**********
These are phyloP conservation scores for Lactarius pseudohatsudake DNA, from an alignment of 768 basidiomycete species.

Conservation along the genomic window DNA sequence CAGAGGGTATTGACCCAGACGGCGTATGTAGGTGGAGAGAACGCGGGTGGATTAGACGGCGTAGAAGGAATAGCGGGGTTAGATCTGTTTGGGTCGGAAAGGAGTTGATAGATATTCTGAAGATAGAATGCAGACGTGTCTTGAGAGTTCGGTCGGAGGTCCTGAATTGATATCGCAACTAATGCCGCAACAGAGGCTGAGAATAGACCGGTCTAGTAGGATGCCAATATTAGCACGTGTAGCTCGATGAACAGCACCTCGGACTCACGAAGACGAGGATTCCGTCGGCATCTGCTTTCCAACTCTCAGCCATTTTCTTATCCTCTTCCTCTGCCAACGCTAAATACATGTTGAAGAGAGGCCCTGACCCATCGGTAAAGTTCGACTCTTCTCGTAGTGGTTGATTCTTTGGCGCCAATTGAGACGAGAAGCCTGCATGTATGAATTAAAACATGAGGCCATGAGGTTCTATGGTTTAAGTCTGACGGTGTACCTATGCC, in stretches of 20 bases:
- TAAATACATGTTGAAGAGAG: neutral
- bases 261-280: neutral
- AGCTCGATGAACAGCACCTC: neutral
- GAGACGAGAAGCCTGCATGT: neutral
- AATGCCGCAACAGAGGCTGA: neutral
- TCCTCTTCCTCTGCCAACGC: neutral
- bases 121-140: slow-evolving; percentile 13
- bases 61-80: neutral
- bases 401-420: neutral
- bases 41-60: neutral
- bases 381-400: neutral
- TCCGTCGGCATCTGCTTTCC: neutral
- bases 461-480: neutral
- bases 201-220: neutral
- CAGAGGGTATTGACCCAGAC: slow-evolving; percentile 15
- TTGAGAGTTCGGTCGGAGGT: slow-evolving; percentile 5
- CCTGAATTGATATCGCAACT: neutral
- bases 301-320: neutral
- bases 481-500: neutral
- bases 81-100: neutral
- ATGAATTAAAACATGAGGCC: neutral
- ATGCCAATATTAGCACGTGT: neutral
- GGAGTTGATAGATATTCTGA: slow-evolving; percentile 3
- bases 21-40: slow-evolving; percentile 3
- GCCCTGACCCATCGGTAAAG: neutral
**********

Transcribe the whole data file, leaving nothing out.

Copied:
These are phyloP conservation scores for Lactarius pseudohatsudake DNA, from an alignment of 768 basidiomycete species.

Conservation along the genomic window DNA sequence CAGAGGGTATTGACCCAGACGGCGTATGTAGGTGGAGAGAACGCGGGTGGATTAGACGGCGTAGAAGGAATAGCGGGGTTAGATCTGTTTGGGTCGGAAAGGAGTTGATAGATATTCTGAAGATAGAATGCAGACGTGTCTTGAGAGTTCGGTCGGAGGTCCTGAATTGATATCGCAACTAATGCCGCAACAGAGGCTGAGAATAGACCGGTCTAGTAGGATGCCAATATTAGCACGTGTAGCTCGATGAACAGCACCTCGGACTCACGAAGACGAGGATTCCGTCGGCATCTGCTTTCCAACTCTCAGCCATTTTCTTATCCTCTTCCTCTGCCAACGCTAAATACATGTTGAAGAGAGGCCCTGACCCATCGGTAAAGTTCGACTCTTCTCGTAGTGGTTGATTCTTTGGCGCCAATTGAGACGAGAAGCCTGCATGTATGAATTAAAACATGAGGCCATGAGGTTCTATGGTTTAAGTCTGACGGTGTACCTATGCC, in stretches of 20 bases:
- TAAATACATGTTGAAGAGAG: neutral
- bases 261-280: neutral
- AGCTCGATGAACAGCACCTC: neutral
- GAGACGAGAAGCCTGCATGT: neutral
- AATGCCGCAACAGAGGCTGA: neutral
- TCCTCTTCCTCTGCCAACGC: neutral
- bases 121-140: slow-evolving; percentile 13
- bases 61-80: neutral
- bases 401-420: neutral
- bases 41-60: neutral
- bases 381-400: neutral
- TCCGTCGGCATCTGCTTTCC: neutral
- bases 461-480: neutral
- bases 201-220: neutral
- CAGAGGGTATTGACCCAGAC: slow-evolving; percentile 15
- TTGAGAGTTCGGTCGGAGGT: slow-evolving; percentile 5
- CCTGAATTGATATCGCAACT: neutral
- bases 301-320: neutral
- bases 481-500: neutral
- bases 81-100: neutral
- ATGAATTAAAACATGAGGCC: neutral
- ATGCCAATATTAGCACGTGT: neutral
- GGAGTTGATAGATATTCTGA: slow-evolving; percentile 3
- bases 21-40: slow-evolving; percentile 3
- GCCCTGACCCATCGGTAAAG: neutral